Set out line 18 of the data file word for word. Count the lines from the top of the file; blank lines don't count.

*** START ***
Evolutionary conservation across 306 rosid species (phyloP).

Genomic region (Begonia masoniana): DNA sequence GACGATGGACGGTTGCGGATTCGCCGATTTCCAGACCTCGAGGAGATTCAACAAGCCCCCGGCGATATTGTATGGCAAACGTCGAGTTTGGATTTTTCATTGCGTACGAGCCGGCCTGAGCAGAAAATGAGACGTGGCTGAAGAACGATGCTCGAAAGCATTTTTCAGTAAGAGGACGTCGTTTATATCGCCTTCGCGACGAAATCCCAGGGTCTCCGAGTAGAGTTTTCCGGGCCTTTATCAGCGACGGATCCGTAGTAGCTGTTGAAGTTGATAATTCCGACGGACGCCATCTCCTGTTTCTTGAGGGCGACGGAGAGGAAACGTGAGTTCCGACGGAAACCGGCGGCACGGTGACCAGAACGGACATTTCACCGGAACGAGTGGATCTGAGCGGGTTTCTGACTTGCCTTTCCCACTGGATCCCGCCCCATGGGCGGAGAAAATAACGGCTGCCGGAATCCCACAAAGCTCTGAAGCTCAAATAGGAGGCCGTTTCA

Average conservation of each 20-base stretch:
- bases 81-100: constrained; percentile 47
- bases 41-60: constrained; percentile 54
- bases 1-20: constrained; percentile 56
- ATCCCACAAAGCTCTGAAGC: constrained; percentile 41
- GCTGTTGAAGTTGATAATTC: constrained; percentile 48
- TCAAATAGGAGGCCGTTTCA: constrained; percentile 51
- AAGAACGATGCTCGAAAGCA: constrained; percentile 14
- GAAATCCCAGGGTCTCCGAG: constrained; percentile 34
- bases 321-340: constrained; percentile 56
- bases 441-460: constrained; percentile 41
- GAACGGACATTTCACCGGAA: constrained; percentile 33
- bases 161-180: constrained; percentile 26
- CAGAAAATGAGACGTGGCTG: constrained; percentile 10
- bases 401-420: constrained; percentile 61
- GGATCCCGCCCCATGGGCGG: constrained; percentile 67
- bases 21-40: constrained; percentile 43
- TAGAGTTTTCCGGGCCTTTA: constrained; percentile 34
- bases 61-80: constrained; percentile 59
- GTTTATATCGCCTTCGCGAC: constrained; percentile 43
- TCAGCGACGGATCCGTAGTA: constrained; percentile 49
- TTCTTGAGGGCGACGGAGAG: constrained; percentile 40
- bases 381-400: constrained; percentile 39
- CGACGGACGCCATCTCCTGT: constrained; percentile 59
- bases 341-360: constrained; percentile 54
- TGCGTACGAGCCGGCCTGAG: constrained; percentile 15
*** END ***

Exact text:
- GGATCCCGCCCCATGGGCGG: constrained; percentile 67